RTP Header Compression: How does it effect flow through network?

Discussion in 'VOIP' started by CCGolfer, Jun 8, 2004.

  1. CCGolfer

    CCGolfer Guest

    It seems that RTP header compression would be a good idea, but as the
    packets flow through the network they need to be uncompressed at each
    hop don't they? What's the trade-off in todays routing equipment for
    handling RTP header compressed packets vs. the bandwidth that they


    Greg in MA
    CCGolfer, Jun 8, 2004
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  2. CCGolfer

    shope Guest

    it depends. (stock answer - sorry)

    1st - a lot of soho type routers dont seem to do this anyway. You need to
    support compression at both ends of the link, (or VPN tunnel).
    2nd - devices that do support (eg cisco), tend to run compression in
    software for this - hit on the router CPU depends on router, line speed, and
    the amount of voice traffic.
    3rd - the "choke point" is often a router at a aggregation point - eg a
    frame relay site where lots of PVCs terminate - you need to check processor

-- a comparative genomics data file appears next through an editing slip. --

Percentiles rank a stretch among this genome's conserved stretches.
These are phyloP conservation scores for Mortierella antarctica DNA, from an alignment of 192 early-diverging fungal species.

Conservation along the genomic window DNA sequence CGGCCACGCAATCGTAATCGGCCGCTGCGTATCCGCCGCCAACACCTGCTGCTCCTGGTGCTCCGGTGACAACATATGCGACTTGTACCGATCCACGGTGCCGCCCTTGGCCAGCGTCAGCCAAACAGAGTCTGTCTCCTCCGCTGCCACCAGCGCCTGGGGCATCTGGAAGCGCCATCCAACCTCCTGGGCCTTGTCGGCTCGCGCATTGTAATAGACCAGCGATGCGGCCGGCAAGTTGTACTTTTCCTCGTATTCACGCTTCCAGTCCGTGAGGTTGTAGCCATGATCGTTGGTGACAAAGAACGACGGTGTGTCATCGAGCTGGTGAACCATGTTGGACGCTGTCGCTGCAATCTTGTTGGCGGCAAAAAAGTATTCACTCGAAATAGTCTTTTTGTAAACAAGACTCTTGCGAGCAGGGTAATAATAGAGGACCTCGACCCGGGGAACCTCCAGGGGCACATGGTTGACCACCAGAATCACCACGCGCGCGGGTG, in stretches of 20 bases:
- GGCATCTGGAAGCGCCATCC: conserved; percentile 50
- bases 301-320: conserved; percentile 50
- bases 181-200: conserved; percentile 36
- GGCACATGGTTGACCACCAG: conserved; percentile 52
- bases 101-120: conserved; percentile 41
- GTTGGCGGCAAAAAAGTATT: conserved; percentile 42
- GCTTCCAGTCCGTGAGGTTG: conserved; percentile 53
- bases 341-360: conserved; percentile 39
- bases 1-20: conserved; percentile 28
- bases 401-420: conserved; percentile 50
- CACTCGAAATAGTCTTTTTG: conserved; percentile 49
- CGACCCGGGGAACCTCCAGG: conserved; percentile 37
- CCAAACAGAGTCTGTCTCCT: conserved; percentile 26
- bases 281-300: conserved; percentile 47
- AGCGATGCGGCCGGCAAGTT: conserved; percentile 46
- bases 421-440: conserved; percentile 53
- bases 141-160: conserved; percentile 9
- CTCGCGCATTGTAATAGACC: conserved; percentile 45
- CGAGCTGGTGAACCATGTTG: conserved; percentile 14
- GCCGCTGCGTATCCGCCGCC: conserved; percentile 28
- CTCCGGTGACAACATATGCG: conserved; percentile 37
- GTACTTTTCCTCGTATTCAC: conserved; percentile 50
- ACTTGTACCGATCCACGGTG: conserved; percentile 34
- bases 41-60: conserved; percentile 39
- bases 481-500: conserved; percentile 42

load at each RTP compression point.
    4th - you need to be careful about interactions between compression, QoS and
    call admission control. Basically, the router may not look at compressed
    data to calculate QoS thresholds, so you may end up deliberately
    misconfiguring things to compensate (e.g. with RSVP) - which is great until
    someone alters the config and "corrects" the mistake.

    since you can get compression in hardware as an option in many routers (and
    you may have to use that in an aggregation router to get enough compression
    without CPU overload), it may make more sense to compress everything - that
    way you gain on data traffic as well.
    shope, Jun 10, 2004
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